Do you wait around for someone to respond to your tweet? Or do you post, go away, and come back three days later? That’s the dilemma right there. Of course, the more you’re online, the better your chances are of making a good contact. And as my buddy, Bridget Willard says, “Relationships are long-term investments.”

What Dopey Things Keep You Up At Night?

What Dopey Things Keep You Up At Night?

What Dopey Things Keep You Up At Night?

Leave me a ridiculous comment!

 

 

 

Twitter Chats: 101 Tips for Success

 

Tweet Chats: 101 Tips for Success

Tweet Chats: 101 Tips for Success

I’ve been hosting #DigiBlogChat (a Twitter chat) since August 5, 2015. Besides this chat, I’ve hosted other chats for years for various brands. So I’ve learned a few things. This is for those of you who want to host your own chat. If you want to participate, you might want to read my post: TweetChats: How to Participate.

What is a Tweet Chat?

A twitter chat is a live event on Twitter, organized around a hashtag. It can be a one-time-only event, or an ongoing event.

1. Participate first before hosting your own chat. Get on a chat or two. Or four.

2. Cohost a chat to see how much work it is. You’ll probably need at least two hours per week to host.

3. Before you jump in, ask someone else how much work is involved.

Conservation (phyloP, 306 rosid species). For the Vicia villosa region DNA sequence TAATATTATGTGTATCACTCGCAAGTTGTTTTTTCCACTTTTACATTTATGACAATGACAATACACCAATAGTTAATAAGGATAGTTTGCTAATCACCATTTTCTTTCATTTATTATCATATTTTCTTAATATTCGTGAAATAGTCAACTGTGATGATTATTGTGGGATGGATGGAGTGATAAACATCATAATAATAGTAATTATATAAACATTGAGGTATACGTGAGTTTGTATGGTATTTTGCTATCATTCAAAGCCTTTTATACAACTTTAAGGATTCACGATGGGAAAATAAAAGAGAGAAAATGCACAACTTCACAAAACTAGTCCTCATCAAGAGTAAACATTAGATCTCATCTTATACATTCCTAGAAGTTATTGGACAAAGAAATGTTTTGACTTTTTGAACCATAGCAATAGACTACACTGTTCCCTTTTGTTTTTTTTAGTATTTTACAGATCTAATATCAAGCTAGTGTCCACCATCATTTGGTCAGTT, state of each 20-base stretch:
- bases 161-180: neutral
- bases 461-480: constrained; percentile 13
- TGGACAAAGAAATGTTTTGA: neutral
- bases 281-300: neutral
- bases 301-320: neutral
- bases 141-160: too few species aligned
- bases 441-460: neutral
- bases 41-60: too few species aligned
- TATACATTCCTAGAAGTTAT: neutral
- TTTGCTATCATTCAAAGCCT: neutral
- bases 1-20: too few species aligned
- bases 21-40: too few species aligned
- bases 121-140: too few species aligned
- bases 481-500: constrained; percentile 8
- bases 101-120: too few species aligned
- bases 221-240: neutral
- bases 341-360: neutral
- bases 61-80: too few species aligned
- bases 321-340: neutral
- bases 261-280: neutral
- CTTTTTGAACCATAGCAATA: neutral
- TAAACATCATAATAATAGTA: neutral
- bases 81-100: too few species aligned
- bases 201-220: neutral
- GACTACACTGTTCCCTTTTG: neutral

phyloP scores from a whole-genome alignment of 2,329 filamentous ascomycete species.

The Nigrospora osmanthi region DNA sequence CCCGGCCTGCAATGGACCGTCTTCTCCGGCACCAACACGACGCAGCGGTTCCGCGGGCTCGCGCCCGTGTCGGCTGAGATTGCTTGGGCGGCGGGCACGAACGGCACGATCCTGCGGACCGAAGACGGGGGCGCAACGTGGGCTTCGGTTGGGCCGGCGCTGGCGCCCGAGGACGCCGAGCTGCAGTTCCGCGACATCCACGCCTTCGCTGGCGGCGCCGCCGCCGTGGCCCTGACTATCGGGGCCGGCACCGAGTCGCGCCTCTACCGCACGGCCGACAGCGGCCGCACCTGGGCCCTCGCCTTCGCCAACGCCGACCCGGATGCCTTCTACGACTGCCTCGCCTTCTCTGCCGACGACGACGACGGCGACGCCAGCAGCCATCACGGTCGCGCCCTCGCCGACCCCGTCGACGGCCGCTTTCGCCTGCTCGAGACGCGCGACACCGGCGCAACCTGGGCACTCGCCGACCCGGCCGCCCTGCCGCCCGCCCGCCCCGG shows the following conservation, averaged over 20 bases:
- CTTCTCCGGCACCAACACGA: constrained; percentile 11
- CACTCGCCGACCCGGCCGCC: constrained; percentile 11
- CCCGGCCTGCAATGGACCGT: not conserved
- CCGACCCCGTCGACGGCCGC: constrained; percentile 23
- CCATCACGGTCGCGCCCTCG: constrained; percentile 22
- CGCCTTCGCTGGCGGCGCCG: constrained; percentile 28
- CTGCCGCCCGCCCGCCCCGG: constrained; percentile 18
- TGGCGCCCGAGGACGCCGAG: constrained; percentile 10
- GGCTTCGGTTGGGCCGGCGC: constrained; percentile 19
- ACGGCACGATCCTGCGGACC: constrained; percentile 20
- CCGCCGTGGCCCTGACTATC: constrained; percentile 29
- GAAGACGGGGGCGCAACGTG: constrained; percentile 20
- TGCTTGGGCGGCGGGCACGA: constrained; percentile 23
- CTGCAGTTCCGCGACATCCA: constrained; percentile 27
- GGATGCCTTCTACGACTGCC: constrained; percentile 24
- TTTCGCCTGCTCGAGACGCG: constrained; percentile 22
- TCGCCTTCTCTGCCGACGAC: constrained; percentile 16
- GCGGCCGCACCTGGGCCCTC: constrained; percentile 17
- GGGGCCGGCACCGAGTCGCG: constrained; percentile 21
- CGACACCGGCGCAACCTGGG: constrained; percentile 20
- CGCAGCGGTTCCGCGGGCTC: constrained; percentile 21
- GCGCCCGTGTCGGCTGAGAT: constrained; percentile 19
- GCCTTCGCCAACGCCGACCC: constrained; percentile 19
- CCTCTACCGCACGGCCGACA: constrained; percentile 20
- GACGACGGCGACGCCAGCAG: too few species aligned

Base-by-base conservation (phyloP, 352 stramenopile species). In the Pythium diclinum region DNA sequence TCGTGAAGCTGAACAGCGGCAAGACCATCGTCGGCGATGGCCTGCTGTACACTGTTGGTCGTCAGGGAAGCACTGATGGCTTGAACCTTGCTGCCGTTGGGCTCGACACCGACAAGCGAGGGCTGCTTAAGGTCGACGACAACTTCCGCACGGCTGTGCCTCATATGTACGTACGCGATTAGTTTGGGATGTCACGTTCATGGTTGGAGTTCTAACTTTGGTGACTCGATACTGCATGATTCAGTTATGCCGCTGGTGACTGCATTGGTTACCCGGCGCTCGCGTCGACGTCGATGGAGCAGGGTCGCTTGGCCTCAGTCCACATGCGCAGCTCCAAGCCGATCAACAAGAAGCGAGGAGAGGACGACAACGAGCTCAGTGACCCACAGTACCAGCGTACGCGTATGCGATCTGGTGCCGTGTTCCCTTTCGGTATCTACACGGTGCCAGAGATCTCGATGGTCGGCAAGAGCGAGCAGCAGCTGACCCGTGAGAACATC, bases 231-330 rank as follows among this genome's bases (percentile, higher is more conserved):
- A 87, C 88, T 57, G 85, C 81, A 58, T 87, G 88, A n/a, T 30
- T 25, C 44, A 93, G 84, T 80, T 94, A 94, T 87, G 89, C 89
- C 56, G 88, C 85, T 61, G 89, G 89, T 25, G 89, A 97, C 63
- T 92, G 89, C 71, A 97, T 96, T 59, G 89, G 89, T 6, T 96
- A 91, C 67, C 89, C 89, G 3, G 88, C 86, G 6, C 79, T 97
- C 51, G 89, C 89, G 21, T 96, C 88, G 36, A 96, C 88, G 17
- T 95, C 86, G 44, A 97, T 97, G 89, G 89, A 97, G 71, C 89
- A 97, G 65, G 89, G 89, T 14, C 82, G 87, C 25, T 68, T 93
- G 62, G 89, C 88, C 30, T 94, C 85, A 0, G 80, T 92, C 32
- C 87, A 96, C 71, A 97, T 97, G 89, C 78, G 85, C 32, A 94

An Occasional Cartoon Can Help When Your Chat Lags

An Occasional Cartoon Can Help When Your Chat Lags

4. Research your hashtag. Search for 2-3 best hashtags, the shorter the better.

5. Register your hashtag. While no one “owns” a hashtag, registering one gives you legitimacy. You can register on Twubs.

6. Register your tweet chat (also on Twubs).

7. Upload a header for your chat.

8. Send reminders to the people on your list.

9. Use a scheduler for reminders. Send them (at 7:00 am or earlier) a day or two before the chat.

10. Schedule reminders for the following week right after a chat. It saves time.

11. Group people on reminders,

Keep a Tickler File so You Don't Have to Consult Your Magic 8Ball

Keep a Tickler File so You Don’t Have to Consult Your Magic 8Ball

12. Keep a tickler list of topics and cohosts.

13. Flesh out your topics. Create 8-9 questions.

14. Stay open during the chat for an additional sub-question.

15. Save off-topic questions for another chat.

16. Don’t be afraid to repeat topics and tweak questions a little.

17. Involve participants.

18. Have a good, engaging topic to attract new participants and keep everyone interested.

19. Send more than one reminder, especially if you’re just starting out.

20. Remind people about the chat on Facebook.

Have a promo image for your Twitter Chat

Have a promo image for your Twitter Chat

21. Create a promo image with the time, hashtag, etc.

22. Change your promo image for each chat if you’re super-ambitious!

23. Promote your chat on Pinterest on your “events” board.

24. Delete and repin your promo on Pinterest before each chat.

25. Ask others to promote for you.